A “sadistic sexual psychopath” who raped and murdered two teenage girls and attempted to kill a third – and who was deemed untreatable because of an overpowering urge to kill – has been released from prison on passes three times in the past six years and is seeking greater freedom, despite shocking conduct while behind bars, Cancrime learned. A parole board document (read it after the jump) reveals that serial killer Henry Williams (inset) sexually assaulted a young girl inside a federal penitentiary in Ontario where he is serving three life sentences.
Killer James Giff convinced the parole board he’s not a threat to reoffend if given the least restrictive form of freedom from prison but, in an unusual step, the board barred the murderer from accessing social media such as Facebook and Instagram. Giff, who raped and stabbed a 16-year-old girl, then left her to die in a snowbank, was granted full parole, a form of early release from penitentiary that permits him to live on his own, without direct daily supervision. It’s a big step for a criminal once classified as a sadist, and who spent most of the past 30 years behind bars. The parole board decided, after a hearing July 7, that Giff won’t present an “undue risk to society” but it imposed several special conditions on his full parole (read them all in the parole document, after the jump). Giff has been living and working in Montreal.
A psychopathic sex offender has been set free again in British Columbia, after being briefly detained, despite the revelation that he was “harassing a vulnerable female” near the halfway house where he’s under supervision and other troubling discoveries. Authorities expressed “significant concern” after learning that Donald Gazley (inset) secretly struck up a pen-pal relationship with a female sex offender in a U.S. prison – a woman who helped a man abuse her daughters. Gazley has a three-decades long criminal record that includes sex crimes against children and vulnerable adults and a conviction for involvement in a murder. He appears to be a rare and particularly dangerous offender – a sexual psychopath who preys on children and adults, male and female. Most offenders like him resist treatment and never stop committing crimes.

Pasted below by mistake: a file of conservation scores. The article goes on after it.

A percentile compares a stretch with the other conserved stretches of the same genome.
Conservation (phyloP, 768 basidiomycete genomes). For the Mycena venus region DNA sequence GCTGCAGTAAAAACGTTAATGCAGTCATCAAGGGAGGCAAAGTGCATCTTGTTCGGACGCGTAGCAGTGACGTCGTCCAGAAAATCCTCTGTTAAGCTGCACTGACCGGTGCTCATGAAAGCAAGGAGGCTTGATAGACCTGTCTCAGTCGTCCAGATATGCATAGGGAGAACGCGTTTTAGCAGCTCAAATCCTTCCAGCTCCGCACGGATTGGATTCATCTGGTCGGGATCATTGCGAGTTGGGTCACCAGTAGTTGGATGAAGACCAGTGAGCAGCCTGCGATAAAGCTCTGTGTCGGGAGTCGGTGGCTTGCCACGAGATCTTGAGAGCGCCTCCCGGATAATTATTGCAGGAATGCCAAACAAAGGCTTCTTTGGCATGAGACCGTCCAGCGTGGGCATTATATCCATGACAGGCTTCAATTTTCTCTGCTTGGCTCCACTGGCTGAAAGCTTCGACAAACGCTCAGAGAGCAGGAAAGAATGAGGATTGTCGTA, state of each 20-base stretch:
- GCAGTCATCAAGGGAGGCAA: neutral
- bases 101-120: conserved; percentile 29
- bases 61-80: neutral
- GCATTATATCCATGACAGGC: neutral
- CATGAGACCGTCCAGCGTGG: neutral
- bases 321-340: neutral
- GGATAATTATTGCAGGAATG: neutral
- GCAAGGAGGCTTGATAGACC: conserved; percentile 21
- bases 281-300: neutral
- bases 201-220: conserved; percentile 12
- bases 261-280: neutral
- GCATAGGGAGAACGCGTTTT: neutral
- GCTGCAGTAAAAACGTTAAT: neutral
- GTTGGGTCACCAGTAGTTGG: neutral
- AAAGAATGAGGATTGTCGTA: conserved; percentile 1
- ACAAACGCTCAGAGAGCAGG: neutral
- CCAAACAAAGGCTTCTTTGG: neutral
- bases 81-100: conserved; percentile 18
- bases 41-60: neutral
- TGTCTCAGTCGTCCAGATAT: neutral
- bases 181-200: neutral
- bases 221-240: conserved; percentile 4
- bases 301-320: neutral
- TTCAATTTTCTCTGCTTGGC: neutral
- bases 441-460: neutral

Is a witness to evil, who does not intervene, culpable or guilty only of cowardice? Annette Rogers has been to this precipice. Her scarred conscience reflects her failure. She did not do the difficult thing, the right thing. If Rogers had, 16-year-old Heather Fraser (inset) might have survived her encounter with a killer. Fraser was raped and stabbed by James Harold Giff on a cold Monday evening, January 28, 1985, in Smiths Falls, a small town in eastern Ontario on the historic Rideau waterway. Rogers was Giff’s girlfriend at the time. For nearly 25 years, she kept a terrible secret about the murder, until she spoke to me in 2009 (the podcast, after the jump, features her interview). Rogers revealed that she was taken by Giff on the night of the murder – in an act that would forever bind her to that night’s horror – to the snowy park where he had left his victim after raping her and stabbing her twice. Heather wasn’t dead. Bleeding profusely, she was crawling on her hands and knees through nearly two foot deep snow toward a nearby street. Rogers says she heard – but could not see in the dark – Heather’s faint cries for help. Rogers did not do the right thing. She did not run to Heather’s aid, or call police or for an ambulance. She agreed with Giff’s demand for silence, and assistance. She became, for a time, an accomplice. Heather was found hours after she was attacked and was rushed to hospital where she later died. Rogers says her inaction stemmed from fear that Giff would kill her. He had threatened her many times in their abusive relationship, she says. After Giff was jailed for Heather’s murder, Giff warned Rogers that he would hunt her down after release and kill her. This lingering threat has driven Rogers, in an act of self flagellation, to attend every one of Giff’s parole hearings, to listen over and over again to the sordid details of his crimes, and to plead with authorities not to free him. Giff was granted day parole to a halfway house in Montreal in January 2015, but nine months later, his release was suspended, then reinstated. Corrections Canada, which was responsible for supervising Giff’s freedom, refused, at the time, to disclose why Giff’s parole was suspended. Recently, the Parole Board of Canada released documents (read them after the jump) that reveal Giff had a “change of attitude” that sparked concern.